Old & Rare

Rare Batch 27

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Rare Batch 27: Port Ellen 5th Release, 7th Release and 9th Release

As we all get used to the fact that Port Ellen will soon be making whisky again, Dave Broom continues his reappraisal of the annual releases that did so much to create the Islay distillery’s legend in the first place.

This particular trio – the fifth, seventh and ninth in the series – were all distilled in 1979, four years before Port Ellen’s apparently final closure, but bottled at different ages and varying strengths.

Regular readers will know that Broom recently questioned the greatness of some of these bottlings (see Rare Batch 26 and an assessment of the first, second and fourth releases), pondering whether there wasn’t an element of the Emperor’s new clothes about them.

Is he any more convinced by this threesome? Well, up to a point. But it’s ultimately a frustrating tasting experience, one laden with ‘what ifs’ and regret. At least we now know that Port Ellen will have another chance in a few years’ time…

Scoring Explained

Overview

  • Port Ellen 1979, 25 Years Old, 5th Release

    Port Ellen 1979, 25 Years Old, 5th Release
    Price band
    £ £ £ £ £
    ABV
    57.4%
    Production type
    Single malt whisky
    Region
    Islay
    Flavour camp
    Smoky & Peaty
    Nose

    There’s slightly more colour than on the previous trio, plus a light smokiness and some typically oily notes that bring to mind fish and chips wrapped in newspaper. Initially, this is the most expressive of this trio with rockpool elements but also wet moorland (that grassy element seen in previous releases), but this is strong and there’s lots of nose burn. When water is added, the cask adds a brioche-like sweetness and a cinnamon-accented (Oddfellows dust) note which tries to pull away from the chalky bedrock. The smoke remains quite gentle. As it develops, so things take a more feral, almost foxy, turn that also hints at the farmyard, while those dried grasses come through more strongly. Go back once again and things have moved, as Port Ellen so often does, to the sea: fresh sea breezes, ozone. It smells ‘young’ and slightly rubbery.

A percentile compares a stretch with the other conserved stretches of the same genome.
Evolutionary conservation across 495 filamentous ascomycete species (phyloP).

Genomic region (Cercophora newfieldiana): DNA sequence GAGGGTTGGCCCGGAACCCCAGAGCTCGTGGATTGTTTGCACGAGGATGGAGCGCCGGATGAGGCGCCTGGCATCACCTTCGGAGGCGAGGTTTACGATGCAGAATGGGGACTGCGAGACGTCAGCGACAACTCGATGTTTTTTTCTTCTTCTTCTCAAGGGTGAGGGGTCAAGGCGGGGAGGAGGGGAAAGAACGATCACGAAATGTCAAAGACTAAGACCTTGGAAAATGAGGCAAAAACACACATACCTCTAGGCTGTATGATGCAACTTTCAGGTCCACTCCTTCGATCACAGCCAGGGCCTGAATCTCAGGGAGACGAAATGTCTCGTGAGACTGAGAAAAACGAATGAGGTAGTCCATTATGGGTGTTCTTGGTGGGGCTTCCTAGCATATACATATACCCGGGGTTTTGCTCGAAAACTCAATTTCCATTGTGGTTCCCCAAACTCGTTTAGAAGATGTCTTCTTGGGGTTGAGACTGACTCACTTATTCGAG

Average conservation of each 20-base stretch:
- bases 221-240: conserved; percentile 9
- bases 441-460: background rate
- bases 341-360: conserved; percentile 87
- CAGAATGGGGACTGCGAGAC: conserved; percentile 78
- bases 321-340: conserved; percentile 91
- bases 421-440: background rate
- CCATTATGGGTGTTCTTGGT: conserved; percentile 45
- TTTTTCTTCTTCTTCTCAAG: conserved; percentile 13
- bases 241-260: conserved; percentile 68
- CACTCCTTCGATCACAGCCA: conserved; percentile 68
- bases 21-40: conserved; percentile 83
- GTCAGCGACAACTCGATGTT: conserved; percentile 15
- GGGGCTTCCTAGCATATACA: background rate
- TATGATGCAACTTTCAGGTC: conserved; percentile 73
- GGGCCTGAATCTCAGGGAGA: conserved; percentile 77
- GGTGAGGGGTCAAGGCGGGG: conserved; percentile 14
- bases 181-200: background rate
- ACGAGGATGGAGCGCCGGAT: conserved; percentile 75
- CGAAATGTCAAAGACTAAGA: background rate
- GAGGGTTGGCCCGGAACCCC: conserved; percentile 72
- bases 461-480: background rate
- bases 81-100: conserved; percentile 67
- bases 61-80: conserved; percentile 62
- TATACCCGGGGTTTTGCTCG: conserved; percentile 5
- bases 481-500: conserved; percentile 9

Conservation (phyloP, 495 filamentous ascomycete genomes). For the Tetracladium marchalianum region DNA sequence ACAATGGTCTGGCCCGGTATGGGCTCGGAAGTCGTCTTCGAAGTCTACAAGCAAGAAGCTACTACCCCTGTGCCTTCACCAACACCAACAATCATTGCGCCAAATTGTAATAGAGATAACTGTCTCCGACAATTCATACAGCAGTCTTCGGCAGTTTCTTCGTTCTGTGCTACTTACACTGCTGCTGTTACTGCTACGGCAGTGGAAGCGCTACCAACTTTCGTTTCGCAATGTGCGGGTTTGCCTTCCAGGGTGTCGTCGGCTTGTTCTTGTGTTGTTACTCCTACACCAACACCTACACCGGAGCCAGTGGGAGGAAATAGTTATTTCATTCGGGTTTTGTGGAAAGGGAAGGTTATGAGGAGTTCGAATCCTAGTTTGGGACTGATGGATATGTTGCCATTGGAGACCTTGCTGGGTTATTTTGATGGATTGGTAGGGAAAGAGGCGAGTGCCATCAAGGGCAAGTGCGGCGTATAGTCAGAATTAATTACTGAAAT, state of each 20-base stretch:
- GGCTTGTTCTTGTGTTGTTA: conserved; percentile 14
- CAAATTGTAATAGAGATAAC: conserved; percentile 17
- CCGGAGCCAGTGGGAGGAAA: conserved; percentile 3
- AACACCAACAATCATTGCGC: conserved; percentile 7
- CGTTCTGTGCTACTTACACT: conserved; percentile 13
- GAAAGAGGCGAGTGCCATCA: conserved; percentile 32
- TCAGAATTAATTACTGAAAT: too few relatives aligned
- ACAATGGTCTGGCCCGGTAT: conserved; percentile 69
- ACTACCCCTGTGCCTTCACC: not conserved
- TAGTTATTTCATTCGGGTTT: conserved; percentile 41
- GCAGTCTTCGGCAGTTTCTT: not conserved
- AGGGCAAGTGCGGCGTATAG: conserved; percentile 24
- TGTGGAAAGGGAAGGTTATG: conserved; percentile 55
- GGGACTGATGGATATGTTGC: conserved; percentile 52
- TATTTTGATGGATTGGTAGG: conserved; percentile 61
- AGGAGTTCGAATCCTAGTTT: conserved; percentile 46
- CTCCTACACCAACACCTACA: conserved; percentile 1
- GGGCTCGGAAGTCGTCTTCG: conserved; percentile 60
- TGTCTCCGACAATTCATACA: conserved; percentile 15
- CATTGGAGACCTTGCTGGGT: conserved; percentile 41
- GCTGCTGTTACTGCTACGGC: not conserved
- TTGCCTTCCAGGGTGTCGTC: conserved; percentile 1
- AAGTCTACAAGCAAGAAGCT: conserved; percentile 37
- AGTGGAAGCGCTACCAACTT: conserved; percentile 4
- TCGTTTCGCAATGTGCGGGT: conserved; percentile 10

Palate

    Good oily feel which helps texturally, but this is brutally strong and has the distillery’s characteristic rigidity by the time it hits the back-palate. That said, there’s just enough wood here to have pushed maturity along, but it’s relaxed enough to allow oxidation to give a manzanilla-like salinity. As the nose suggests, it’s actually quite light. Water is needed to turn the heat into a pleasing spiciness and add a light rooty quality on the end as it becomes darker and the peat smoke emerges more assertively: bloaters and tarry tea.

    Finish

    When neat, quite short and slightly bitter, with some smoked almond. With water, some sweetness.

    Conclusion

    It offers hope, then closes it down again. Still, it’s an improvement on the 4th Release.

    Right place, right time

    Wellies on, running along the beach.

    Port Ellen 1979, 28 Years Old, 7th Release

    Port Ellen 1979, 28 Years Old, 7th Release
    Price band
    £ £ £ £ £
    ABV
    53.8%
    Production type
    Single malt whisky
    Region
    Islay
    Flavour camp
    Smoky & Peaty
    Nose